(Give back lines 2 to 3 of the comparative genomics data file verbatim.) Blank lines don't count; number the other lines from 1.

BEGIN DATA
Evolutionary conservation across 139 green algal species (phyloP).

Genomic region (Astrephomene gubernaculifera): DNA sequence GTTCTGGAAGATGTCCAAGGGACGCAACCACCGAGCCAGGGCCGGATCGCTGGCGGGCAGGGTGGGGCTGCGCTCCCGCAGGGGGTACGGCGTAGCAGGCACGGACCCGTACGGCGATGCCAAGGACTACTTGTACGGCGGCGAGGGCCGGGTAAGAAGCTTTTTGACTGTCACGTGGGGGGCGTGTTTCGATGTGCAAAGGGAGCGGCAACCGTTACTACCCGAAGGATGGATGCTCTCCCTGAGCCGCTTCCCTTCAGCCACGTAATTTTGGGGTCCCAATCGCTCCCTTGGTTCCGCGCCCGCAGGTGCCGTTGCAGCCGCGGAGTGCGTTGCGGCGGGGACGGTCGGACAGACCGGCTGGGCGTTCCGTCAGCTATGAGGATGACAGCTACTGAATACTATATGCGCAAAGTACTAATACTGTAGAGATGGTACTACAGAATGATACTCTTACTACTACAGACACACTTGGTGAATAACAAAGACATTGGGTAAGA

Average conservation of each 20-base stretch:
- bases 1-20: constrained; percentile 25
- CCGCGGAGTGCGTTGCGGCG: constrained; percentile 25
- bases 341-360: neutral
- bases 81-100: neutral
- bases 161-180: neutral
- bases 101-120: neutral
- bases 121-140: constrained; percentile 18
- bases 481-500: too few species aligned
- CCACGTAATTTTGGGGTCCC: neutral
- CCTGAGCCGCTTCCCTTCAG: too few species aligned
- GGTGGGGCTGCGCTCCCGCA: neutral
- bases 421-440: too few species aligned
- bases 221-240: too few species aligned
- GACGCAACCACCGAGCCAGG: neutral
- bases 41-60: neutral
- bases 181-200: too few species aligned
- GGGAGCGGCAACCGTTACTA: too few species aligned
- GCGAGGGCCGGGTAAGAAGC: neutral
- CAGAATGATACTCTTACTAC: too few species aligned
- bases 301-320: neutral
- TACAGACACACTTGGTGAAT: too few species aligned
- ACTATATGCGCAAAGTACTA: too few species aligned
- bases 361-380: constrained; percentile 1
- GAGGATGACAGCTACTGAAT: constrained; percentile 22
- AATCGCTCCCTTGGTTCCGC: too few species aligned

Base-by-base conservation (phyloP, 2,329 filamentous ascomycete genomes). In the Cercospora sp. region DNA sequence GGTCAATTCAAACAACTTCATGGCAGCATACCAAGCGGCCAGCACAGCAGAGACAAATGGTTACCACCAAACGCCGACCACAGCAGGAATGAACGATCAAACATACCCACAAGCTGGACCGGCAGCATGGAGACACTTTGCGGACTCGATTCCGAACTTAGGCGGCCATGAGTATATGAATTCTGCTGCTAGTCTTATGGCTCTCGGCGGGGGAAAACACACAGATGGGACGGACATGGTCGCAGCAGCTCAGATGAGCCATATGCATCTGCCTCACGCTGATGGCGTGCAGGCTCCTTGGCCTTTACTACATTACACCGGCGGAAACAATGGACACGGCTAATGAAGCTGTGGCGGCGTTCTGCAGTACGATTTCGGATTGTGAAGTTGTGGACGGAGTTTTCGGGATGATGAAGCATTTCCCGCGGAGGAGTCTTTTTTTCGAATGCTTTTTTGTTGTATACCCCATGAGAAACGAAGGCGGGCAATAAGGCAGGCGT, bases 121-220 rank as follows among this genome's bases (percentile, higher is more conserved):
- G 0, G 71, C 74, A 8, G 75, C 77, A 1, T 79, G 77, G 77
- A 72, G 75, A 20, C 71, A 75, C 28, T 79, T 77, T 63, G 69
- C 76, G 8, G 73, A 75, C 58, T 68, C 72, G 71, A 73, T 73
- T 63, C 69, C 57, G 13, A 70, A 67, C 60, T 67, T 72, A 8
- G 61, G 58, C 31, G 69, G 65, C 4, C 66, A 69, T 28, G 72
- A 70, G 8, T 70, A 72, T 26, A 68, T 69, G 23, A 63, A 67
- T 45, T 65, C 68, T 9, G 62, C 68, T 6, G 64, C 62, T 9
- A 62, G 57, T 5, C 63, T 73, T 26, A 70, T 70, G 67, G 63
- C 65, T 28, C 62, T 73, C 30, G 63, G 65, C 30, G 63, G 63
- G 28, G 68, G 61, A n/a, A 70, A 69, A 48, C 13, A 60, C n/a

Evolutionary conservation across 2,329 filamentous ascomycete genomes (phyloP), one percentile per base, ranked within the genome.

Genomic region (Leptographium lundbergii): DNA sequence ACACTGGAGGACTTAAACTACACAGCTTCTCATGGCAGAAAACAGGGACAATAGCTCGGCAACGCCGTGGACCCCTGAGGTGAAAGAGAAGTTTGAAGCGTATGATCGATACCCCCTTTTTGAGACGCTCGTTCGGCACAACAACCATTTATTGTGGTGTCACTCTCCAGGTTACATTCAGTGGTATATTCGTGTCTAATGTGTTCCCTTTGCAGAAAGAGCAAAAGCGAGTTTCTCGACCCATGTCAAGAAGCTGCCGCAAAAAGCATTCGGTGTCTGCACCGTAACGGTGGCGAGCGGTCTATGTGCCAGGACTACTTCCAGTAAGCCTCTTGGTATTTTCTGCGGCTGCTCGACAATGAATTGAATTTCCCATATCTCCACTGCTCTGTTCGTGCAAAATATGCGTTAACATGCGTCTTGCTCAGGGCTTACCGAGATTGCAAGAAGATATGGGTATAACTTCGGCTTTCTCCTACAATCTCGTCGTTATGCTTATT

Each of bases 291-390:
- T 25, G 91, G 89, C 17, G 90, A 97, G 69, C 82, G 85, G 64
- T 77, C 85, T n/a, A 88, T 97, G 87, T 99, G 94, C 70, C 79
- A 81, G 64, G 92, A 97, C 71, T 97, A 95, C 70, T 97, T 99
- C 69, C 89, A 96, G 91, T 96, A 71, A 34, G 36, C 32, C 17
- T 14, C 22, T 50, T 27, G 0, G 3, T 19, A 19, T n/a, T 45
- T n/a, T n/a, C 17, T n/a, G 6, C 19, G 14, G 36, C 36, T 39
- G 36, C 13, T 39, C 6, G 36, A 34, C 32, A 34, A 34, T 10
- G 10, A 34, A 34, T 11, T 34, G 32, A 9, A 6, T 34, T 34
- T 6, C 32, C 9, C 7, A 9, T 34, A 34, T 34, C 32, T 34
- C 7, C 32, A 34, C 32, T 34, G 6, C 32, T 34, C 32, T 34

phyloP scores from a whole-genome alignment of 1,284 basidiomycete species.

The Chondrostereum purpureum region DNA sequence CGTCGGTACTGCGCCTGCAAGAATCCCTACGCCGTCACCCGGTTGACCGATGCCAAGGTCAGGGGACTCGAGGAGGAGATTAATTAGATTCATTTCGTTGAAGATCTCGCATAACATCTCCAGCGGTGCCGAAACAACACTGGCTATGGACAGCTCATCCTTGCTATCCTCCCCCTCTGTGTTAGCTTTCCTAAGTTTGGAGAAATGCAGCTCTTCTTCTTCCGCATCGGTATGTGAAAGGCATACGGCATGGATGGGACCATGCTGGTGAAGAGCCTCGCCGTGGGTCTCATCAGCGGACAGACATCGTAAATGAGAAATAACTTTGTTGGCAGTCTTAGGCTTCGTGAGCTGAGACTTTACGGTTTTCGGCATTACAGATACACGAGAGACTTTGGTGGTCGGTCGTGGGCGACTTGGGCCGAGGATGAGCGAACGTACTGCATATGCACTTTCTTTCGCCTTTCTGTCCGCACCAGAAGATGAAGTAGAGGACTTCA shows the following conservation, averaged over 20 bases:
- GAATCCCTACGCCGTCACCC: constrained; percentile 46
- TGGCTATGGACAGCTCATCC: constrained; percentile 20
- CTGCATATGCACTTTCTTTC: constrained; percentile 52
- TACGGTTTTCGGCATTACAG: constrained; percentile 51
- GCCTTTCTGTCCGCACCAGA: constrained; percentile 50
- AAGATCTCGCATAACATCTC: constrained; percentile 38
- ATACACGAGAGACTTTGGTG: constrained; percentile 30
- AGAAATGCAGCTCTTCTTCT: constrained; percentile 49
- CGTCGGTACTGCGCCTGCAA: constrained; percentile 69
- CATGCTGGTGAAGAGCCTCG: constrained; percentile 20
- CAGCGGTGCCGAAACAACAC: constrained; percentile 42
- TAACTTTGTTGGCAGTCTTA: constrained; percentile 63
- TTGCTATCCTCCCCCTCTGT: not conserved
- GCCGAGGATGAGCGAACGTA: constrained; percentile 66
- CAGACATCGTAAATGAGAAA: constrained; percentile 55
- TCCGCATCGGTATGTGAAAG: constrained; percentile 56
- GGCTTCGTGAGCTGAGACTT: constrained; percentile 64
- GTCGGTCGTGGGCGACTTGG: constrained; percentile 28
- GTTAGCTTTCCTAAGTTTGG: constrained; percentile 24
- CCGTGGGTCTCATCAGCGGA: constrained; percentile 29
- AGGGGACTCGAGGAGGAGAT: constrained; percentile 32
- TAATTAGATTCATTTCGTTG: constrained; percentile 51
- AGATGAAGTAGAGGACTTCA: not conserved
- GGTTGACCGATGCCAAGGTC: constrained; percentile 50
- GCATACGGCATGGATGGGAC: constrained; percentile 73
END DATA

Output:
Genomic region (Astrephomene gubernaculifera): DNA sequence GTTCTGGAAGATGTCCAAGGGACGCAACCACCGAGCCAGGGCCGGATCGCTGGCGGGCAGGGTGGGGCTGCGCTCCCGCAGGGGGTACGGCGTAGCAGGCACGGACCCGTACGGCGATGCCAAGGACTACTTGTACGGCGGCGAGGGCCGGGTAAGAAGCTTTTTGACTGTCACGTGGGGGGCGTGTTTCGATGTGCAAAGGGAGCGGCAACCGTTACTACCCGAAGGATGGATGCTCTCCCTGAGCCGCTTCCCTTCAGCCACGTAATTTTGGGGTCCCAATCGCTCCCTTGGTTCCGCGCCCGCAGGTGCCGTTGCAGCCGCGGAGTGCGTTGCGGCGGGGACGGTCGGACAGACCGGCTGGGCGTTCCGTCAGCTATGAGGATGACAGCTACTGAATACTATATGCGCAAAGTACTAATACTGTAGAGATGGTACTACAGAATGATACTCTTACTACTACAGACACACTTGGTGAATAACAAAGACATTGGGTAAGA

Average conservation of each 20-base stretch: